MONTREAL – A group of Montreal researchers have developed a smartphone and tablet application, which people say can help people identify HIV through self-test – if such tests have been approved in Canada.
Researchers from the McGill University Health Center and a Montreal health clinic have tested HIVSmart! Application of 451 people in a study conducted in 2016 and 2017.
Participants were given a tablet with a saliva-based self-test and application, which guided them through the process of performing and interpreting the test, storing the results, and linking them to treatment.
It was found that 0.7 percent of those tested had a virus and connected to a physician the same day. In the study, all the results were found to be accurate when tested against more traditional detection methods.
The researchers concluded that the implementation-based process was risk acceptable and feasible am for participants and had the potential to promote increased screening in populations with higher risk for HIV.
In Canada, these populations include men who have sex with men, injecting drug users, indigenous peoples, and immigrants from countries where the virus is common.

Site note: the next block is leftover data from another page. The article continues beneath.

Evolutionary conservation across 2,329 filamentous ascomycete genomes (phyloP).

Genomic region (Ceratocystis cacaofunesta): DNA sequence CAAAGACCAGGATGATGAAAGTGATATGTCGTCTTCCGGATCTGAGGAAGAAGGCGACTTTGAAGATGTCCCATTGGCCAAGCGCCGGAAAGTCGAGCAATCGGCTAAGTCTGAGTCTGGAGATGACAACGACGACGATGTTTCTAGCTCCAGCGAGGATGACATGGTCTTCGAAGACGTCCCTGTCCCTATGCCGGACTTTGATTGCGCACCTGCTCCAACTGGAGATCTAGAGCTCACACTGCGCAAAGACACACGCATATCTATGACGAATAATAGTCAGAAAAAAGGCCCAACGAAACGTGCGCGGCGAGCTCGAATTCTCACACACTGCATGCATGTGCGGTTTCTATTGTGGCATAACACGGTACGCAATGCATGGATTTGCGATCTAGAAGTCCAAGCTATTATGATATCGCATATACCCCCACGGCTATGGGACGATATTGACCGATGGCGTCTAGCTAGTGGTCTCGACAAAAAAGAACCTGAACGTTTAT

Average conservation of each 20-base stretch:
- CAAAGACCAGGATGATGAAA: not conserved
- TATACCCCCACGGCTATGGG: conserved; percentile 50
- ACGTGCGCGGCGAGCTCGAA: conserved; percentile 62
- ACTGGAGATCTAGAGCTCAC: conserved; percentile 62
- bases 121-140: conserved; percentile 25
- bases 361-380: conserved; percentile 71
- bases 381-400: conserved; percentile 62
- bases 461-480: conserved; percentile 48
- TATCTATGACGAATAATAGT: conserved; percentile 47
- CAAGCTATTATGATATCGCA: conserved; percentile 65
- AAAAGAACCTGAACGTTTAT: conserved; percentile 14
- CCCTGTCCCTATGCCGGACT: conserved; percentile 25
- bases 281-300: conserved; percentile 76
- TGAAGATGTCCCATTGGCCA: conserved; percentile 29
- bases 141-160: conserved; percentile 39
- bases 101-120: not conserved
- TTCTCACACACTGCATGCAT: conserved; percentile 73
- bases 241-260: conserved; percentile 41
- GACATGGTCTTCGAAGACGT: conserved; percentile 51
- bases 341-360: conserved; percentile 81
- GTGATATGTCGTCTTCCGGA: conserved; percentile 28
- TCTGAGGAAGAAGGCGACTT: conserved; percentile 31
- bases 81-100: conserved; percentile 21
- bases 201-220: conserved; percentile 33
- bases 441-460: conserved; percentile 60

39 Promoting screening reduces the number of people who don't know their HIV status, puts HIV positive people into treatment quickly, so their viruses become undetectable, and ultimately destroy HIV, "Rejean Thomas said. Statement.
Since HIV self-test kits in the home have not yet been approved in Canada, participants took the tests in a clinical setting and the results were confirmed by a blood test.
The study was conducted between July 2016 and February 2017 in Montreal on men aged between 18 and 73 years who had sex with other men.
Approximately 99 percent of them found the application useful and said it would be willing to recommend a friend or partner, according to a study published in Medical Internet Research Journal earlier this week, at 94 percent.
The World Health Organization proposed countries implementing self-testing strategies as a way to reduce the number of people living with unrecognized HIV.
A global strategy to eradicate AIDS includes the goal of knowing 95 per cent of all people living with HIV by 2030.